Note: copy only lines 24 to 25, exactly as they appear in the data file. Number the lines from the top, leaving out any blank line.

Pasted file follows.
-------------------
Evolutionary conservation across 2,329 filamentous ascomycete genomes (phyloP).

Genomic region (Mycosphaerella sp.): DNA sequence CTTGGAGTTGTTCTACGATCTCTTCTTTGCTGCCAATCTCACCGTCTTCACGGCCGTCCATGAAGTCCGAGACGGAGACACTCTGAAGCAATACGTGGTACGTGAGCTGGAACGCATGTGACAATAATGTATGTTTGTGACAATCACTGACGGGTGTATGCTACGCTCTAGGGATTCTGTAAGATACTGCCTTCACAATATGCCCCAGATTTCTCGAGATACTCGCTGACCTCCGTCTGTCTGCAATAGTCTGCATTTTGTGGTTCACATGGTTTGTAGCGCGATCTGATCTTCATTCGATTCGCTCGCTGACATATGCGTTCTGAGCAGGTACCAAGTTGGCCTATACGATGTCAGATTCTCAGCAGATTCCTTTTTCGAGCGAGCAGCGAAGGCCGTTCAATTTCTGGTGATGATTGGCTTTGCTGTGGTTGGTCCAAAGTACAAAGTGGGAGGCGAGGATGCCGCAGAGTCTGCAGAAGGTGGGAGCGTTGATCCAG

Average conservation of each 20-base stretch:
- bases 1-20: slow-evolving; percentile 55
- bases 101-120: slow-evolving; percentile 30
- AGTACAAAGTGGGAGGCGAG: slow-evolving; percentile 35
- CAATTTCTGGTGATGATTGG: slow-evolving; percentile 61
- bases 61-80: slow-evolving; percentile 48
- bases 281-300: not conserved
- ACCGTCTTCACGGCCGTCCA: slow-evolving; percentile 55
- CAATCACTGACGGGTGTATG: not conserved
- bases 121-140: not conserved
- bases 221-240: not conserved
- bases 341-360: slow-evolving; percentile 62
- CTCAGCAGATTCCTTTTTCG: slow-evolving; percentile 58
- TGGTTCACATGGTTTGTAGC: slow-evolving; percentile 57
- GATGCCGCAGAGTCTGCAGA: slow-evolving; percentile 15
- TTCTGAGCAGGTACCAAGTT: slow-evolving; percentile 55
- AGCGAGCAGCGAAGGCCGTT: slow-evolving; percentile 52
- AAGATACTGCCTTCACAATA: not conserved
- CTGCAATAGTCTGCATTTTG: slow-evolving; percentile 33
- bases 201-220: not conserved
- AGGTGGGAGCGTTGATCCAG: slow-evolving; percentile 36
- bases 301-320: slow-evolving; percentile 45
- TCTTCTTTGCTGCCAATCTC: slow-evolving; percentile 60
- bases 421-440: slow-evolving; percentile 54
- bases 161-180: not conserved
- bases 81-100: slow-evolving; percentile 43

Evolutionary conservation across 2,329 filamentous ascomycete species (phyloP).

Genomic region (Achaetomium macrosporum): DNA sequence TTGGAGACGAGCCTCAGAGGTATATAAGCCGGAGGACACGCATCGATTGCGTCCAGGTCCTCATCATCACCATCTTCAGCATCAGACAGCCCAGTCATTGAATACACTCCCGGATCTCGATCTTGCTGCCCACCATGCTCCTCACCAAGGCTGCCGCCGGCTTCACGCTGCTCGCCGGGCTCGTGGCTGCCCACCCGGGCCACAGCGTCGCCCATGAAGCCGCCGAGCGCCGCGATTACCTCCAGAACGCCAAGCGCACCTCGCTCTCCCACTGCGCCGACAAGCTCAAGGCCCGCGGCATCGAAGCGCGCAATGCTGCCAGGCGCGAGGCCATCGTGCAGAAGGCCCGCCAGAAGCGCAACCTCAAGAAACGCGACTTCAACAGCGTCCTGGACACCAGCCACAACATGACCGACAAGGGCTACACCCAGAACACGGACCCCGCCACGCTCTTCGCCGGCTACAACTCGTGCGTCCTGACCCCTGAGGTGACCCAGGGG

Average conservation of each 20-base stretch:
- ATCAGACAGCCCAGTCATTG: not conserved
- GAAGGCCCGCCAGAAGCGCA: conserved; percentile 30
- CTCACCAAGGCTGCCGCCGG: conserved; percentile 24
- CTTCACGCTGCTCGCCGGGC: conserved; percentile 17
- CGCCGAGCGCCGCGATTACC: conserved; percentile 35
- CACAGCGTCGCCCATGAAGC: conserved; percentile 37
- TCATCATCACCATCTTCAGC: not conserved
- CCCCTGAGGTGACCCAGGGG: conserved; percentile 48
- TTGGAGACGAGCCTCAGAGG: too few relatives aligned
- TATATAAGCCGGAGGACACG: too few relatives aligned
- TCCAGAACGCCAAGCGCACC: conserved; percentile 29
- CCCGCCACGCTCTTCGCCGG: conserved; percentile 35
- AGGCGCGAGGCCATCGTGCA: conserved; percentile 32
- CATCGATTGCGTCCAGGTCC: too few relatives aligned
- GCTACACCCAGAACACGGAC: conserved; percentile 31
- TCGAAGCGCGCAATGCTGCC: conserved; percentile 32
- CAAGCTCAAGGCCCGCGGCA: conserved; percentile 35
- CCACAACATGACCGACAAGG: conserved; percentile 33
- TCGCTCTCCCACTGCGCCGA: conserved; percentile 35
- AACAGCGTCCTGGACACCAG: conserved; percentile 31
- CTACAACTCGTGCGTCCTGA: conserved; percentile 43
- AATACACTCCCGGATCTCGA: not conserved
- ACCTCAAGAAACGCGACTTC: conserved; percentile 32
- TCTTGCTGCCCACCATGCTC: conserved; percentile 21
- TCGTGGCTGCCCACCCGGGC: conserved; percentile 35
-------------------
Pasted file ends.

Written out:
- bases 301-320: slow-evolving; percentile 45
- TCTTCTTTGCTGCCAATCTC: slow-evolving; percentile 60